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5 Incredible Temperature Swings

Chris Dolce | TWC
Published: January 23, 2013

181-Degree Difference in Months

This one is not a major temperature drop or rise in minutes or hours, but rather a very unique occurrence within a matter of months.

On February 15, 1936, the town of Parshall, N.D. bottomed out at -60 degrees, a new record low for the state. Almost five months later on July 6, the town of Steele, N.D. recorded a new all-time state record high temperature of 121 degrees. This is a temperature range of 181 degrees in North Dakota from February to July in 1936!

South Dakota accomplished a similar feat in the same year around the same dates. McIntosh set a state record low temperature of -58 degrees on February 17. Then on July 5, Gann Valley set a new record high of 120 degrees for the state (this record was equaled in 2006 near Ft. Pierre).

Florida: 4 inches

Florida: 4 inches

weather.com

Milton, Florida, located just to the northeast of Pensacola, recorded 4 inches of snow on March 6, 1954. Image: Snow at the Alabama/Florida border on Feb. 12, 2010 from iWitness Weather contributor ismsan.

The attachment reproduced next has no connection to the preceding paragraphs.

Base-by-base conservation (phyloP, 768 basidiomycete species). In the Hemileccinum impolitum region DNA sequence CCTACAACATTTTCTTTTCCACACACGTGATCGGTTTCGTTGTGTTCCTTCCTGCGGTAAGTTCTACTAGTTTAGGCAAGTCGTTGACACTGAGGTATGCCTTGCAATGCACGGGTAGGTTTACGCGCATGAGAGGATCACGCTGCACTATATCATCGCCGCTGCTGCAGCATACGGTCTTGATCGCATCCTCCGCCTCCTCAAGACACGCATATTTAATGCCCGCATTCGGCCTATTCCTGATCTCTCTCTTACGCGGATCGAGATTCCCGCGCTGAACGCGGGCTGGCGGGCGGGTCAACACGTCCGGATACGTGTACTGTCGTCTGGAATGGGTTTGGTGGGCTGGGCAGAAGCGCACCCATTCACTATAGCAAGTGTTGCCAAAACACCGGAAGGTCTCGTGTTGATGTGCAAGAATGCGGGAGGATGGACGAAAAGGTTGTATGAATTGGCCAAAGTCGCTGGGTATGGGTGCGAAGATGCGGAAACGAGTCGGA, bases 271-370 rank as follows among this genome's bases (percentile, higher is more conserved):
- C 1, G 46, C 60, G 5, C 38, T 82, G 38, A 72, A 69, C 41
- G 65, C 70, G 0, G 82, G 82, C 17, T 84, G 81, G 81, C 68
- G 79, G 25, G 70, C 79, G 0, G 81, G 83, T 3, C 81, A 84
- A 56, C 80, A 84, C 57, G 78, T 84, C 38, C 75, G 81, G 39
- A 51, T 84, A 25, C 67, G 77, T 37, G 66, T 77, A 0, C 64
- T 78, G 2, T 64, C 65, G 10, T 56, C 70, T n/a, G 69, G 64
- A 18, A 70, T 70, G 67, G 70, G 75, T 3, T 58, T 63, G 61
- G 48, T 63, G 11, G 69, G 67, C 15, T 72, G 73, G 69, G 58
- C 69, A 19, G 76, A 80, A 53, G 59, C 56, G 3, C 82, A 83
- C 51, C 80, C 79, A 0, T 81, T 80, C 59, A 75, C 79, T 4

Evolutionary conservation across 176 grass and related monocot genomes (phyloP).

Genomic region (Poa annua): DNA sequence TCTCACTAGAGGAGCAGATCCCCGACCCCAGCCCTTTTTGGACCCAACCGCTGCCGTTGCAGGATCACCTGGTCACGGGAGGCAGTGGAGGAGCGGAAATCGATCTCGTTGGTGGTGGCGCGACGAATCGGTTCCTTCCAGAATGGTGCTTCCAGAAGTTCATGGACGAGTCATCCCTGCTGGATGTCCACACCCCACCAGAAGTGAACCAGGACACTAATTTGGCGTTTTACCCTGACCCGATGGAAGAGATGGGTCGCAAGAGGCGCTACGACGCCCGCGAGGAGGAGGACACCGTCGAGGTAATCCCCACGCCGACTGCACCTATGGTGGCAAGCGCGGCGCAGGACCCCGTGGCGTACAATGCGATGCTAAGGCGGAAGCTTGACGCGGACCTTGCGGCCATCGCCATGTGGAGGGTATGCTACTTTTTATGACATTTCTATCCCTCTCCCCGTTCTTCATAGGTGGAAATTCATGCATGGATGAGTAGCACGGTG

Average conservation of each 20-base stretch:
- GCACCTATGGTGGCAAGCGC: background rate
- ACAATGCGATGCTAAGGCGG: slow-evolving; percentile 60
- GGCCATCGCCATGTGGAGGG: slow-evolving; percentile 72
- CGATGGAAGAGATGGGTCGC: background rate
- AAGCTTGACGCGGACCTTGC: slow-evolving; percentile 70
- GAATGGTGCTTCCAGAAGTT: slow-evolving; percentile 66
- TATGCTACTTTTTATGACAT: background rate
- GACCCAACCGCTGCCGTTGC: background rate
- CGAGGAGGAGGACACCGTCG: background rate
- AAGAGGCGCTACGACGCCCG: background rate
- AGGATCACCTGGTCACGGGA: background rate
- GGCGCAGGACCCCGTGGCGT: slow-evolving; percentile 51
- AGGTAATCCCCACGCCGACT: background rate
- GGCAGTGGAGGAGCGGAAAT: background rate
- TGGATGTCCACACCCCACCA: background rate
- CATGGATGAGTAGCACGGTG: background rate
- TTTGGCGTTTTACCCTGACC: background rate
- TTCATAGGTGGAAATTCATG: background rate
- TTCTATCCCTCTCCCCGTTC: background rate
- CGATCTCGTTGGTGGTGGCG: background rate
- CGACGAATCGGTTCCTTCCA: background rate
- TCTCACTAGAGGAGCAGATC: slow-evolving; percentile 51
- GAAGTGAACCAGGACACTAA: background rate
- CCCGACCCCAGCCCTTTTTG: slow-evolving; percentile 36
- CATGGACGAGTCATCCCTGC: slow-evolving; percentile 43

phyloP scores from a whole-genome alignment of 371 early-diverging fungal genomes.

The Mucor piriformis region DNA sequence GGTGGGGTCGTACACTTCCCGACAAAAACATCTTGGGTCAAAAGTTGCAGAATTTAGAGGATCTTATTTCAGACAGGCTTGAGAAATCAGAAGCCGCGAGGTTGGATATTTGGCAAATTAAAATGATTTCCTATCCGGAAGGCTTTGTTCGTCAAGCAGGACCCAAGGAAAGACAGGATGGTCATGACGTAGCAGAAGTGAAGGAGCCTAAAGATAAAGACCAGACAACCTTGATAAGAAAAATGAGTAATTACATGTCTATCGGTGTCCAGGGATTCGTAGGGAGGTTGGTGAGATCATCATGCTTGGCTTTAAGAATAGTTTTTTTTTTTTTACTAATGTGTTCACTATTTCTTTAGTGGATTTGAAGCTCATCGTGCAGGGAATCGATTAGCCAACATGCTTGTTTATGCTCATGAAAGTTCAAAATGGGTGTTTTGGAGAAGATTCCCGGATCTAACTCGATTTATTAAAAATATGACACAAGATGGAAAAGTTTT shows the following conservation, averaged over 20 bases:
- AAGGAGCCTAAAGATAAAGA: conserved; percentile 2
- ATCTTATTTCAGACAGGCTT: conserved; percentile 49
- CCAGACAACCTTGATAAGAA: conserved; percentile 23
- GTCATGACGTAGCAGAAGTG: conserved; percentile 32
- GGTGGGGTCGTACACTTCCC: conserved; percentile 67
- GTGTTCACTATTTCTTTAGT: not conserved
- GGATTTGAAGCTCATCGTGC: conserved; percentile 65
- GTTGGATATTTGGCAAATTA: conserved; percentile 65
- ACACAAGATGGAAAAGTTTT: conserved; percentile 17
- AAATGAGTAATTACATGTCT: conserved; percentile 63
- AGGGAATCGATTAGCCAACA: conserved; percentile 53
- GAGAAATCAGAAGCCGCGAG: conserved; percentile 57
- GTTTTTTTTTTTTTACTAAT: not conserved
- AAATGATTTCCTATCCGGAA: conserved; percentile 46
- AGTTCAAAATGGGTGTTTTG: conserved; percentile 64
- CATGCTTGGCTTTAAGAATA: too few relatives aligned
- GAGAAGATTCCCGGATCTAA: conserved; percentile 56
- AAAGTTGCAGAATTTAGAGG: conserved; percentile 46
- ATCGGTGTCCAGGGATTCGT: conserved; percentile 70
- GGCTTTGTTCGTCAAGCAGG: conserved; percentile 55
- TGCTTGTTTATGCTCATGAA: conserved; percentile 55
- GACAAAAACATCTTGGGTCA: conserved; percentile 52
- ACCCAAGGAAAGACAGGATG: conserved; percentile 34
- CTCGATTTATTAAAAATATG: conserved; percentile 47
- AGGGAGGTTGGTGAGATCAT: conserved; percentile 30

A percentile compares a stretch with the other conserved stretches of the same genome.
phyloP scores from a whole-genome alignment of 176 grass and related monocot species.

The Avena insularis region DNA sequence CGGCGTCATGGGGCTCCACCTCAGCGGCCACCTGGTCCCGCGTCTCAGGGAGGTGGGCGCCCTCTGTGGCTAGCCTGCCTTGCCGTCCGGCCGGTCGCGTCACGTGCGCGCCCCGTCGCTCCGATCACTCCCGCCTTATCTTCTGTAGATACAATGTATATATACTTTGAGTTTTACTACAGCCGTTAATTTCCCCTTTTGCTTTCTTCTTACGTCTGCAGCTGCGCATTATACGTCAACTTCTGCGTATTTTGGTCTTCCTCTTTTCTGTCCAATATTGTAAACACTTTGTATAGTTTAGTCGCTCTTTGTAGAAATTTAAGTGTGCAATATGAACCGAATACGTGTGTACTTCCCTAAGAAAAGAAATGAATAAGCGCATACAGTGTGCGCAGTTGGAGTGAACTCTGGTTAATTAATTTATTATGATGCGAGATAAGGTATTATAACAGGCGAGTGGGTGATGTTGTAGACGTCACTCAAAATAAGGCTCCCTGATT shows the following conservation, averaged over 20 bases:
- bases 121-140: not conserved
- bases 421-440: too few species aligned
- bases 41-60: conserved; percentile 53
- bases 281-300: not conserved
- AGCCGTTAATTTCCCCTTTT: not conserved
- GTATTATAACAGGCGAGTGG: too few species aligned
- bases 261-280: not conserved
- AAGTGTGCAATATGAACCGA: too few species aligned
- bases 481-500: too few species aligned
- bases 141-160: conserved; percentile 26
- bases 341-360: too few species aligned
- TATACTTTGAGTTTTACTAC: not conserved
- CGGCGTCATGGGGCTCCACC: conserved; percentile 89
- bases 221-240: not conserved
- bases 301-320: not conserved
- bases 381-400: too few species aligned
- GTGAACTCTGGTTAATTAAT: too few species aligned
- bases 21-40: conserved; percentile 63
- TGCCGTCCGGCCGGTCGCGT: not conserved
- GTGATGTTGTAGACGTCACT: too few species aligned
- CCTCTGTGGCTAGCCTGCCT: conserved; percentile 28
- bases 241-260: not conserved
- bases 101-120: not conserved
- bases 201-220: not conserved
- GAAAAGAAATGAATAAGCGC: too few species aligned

• Florida: 4 inches
  • Mississippi: 15 inches
  • Louisiana: 16 inches
  • Arkansas: 18 inches
  • South Carolina: 18 inches
  • Alabama: 18.5 inches
  • Georgia: 19.3 inches
  • Kentucky: 20 inches
  • Tennessee: 20.8 inches
  • Iowa: 21 inches
  • Indiana: 22 inches
  • Ohio: 22 inches
  • Oklahoma: 23 inches
  • Illinois: 24 inches
  • Missouri: 24 inches
  • Nebraska: 24 inches
  • North Dakota: 24 inches
  • Texas: 24 inches
  • Delaware: 25 inches
  • Kansas: 25 inches
  • Wisconsin: 25 inches
  • Nevada: 26 inches
  • Connecticut: 28 inches
  • Massachusetts: 29 Inches
  • North Carolina: 29 inches
  • Idaho: 30 inches
  • Michigan: 30 inches
  • Rhode Island: 30 inches
  • Maryland: 31 inches
  • New Jersey: 33 Inches
  • Vermont: 33 inches
  • West Virginia: 33 inches
  • Virginia: 33.5 inches
  • Wyoming: 34 inches
  • Maine: 35 inches
  • Utah: 35 inches
  • Minnesota: 36 inches
  • New Mexico: 36 inches
  • Oregon: 37 inches
  • Arizona: 38 inches
  • Pennsylvania: 38 inches
  • New Hampshire: 41 inches
  • New York: 45 inches
  • South Dakota: 47 inches
  • Montana: 48 inches
  • Washington: 48 inches
  • California: 60 Inches
  • Alaska: 62 inches
  • Colorado: 63 inches
  • Hawaii: No data available

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